You'll definitely want a large air reservoir like this
Omega Air Cylinders 75 cubic-foot, 4,500 psi tank
to keep the TC-45 happy.
That’s not a sound generally associated with airguns, now is it? However, it was precisely
that noise that had the whole rifle line laughing hysterically at my local range recently. I
was there lobbing large lead slugs with the
Gamo TC-45 big bore air rifle. Initially, the space-age looks and shockingly quiet operation
(compared to the fire and brimstone boomers) commanded full attention from the range crowd. What
made them giggle was the sound of 411-grain lead slugs (would those be classified as bricks?)
hitting the 100-yard berm. Thud. Imagine the sound of whacking a sofa cushion with a shoe; then
you’ve about got it.
What’s the Gamo TC-45?
Two of the things I liked best about this rifle are the sleek appearance and easy handling.
The first thing you’ll notice about the TC-45 is its long and slender contemporary appearance.
As the air reservoir doubles as a buttstock, there’s no bulk up front in the handguard
area. In fact, the spiral-fluted guard is a bit under 1.6 inches in diameter. Forward of that
is a segment of exposed barrel capped with a permanently attached sound moderator.
The cocking lever doubles as a trigger guard, thereby keeping the overall form factor of the
TC-45 slender and sleek.
As a single-shot design, the receiver is also minimalist. Even the cocking lever doubles as a trigger
guard, so there are no other protrusions except the Foster fill port on the left and pressure
gauge on the right, just behind the receiver.
The trigger is two-stage and adjustable to preference. I didn’t mess with it, but if you
want to, you can. Above the receiver is a 9.5-inch rail segment, placed high enough to give you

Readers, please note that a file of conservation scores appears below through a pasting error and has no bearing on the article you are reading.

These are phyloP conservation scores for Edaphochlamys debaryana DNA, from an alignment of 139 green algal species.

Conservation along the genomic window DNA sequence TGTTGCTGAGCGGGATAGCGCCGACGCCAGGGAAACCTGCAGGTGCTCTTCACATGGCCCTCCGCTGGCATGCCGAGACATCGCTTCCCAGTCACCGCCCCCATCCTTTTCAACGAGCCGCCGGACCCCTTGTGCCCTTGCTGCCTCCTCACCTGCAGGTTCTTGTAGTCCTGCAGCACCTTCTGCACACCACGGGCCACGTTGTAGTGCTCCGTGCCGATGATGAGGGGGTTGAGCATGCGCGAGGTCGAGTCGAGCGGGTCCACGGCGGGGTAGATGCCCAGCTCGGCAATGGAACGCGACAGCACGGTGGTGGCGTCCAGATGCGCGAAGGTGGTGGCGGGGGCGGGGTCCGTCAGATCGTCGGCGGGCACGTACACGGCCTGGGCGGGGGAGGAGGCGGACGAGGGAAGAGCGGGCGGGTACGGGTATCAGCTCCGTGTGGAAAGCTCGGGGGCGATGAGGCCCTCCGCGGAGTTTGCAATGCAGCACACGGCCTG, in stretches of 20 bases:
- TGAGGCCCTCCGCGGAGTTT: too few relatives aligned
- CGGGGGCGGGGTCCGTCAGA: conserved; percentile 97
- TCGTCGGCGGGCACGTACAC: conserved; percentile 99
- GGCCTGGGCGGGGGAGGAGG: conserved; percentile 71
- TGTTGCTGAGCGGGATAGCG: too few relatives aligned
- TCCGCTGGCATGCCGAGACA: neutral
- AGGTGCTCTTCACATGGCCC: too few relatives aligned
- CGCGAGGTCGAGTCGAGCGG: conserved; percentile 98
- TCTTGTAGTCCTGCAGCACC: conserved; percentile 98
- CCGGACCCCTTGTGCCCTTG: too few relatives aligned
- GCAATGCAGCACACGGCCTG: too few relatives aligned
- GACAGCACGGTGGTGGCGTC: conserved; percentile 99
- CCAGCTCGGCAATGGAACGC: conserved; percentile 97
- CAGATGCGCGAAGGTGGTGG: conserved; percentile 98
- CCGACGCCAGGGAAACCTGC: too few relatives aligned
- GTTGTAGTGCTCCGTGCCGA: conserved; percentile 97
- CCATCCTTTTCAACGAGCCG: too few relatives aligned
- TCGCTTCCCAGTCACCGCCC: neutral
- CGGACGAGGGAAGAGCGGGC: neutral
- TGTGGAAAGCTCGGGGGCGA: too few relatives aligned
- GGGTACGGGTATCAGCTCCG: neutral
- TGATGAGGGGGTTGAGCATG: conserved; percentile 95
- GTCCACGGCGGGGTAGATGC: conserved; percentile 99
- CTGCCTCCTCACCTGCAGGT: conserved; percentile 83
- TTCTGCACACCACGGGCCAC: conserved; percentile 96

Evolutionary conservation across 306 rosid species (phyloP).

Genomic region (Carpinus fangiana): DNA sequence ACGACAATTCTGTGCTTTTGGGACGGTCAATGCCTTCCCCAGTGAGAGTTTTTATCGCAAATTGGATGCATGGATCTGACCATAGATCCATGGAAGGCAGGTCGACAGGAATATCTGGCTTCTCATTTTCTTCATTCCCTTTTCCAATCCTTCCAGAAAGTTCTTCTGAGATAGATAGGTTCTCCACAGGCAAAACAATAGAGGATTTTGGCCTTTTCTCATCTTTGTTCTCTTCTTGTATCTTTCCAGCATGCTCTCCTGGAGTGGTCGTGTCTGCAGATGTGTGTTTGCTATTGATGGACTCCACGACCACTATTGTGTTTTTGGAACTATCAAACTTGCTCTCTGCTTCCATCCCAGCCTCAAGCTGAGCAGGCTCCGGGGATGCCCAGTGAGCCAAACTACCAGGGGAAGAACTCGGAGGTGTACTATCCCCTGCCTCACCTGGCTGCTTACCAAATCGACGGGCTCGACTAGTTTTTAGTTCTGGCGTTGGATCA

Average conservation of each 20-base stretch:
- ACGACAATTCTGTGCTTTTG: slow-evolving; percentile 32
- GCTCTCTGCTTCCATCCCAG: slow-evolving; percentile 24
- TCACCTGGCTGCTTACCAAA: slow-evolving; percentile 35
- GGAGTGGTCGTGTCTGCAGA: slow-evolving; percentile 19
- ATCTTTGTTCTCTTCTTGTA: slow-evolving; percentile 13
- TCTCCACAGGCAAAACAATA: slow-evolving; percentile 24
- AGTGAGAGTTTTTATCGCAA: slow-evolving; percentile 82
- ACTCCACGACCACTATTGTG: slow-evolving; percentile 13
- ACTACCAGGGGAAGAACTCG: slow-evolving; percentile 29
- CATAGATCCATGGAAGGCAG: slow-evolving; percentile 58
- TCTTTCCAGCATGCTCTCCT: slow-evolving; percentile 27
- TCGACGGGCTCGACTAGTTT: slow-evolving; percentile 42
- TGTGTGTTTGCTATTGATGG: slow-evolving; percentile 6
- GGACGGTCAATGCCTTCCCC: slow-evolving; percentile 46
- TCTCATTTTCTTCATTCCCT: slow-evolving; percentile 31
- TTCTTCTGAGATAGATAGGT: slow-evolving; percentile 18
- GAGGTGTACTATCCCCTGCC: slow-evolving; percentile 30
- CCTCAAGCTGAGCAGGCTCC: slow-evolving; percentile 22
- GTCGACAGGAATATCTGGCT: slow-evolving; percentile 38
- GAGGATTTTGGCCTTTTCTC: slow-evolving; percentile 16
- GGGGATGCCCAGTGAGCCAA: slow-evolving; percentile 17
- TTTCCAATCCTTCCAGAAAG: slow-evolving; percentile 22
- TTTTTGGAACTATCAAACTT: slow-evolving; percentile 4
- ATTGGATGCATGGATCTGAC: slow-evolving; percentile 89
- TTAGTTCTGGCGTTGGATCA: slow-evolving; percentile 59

proper eye positioning when using the air cylinder buttstock as a cheek rest. I mounted a Hawke
Optics scope using low rings, and the height was perfect relative to my natural eye position.
The TC-45 uses a standard Modern Sporting Rifle grip so you can easily swap that out with your
personal favorite grip type.
The 480cc carbon fiber air cylinder housed under the buttstock comb can handle up to 250 bar. That’s
a hair over 3,600 pounds per square inch. As this rifle is designed to shoot a wide variety of
.45 caliber projectiles (one of the reasons for its single-shot design), it likes to have lots
of air at its disposal. Depending on shape and weight of your projectiles, you can get maybe
five full-power shots per fill and stay consistent enough with the resulting velocity to keep
on target. Bottom line: you’ll want either a compressor or reasonable capacity air cylinder
to keep this beast topped off. You can pump it up by hand if you wish but you're going to
burn a few billion calories. In the name of science and honest reporting, I did just that but
lost 17 pounds in the process.
The TC-45 uses a Foster connection for filling (good!). On the opposite side is a manometer to
monitor tank status while filling and shooting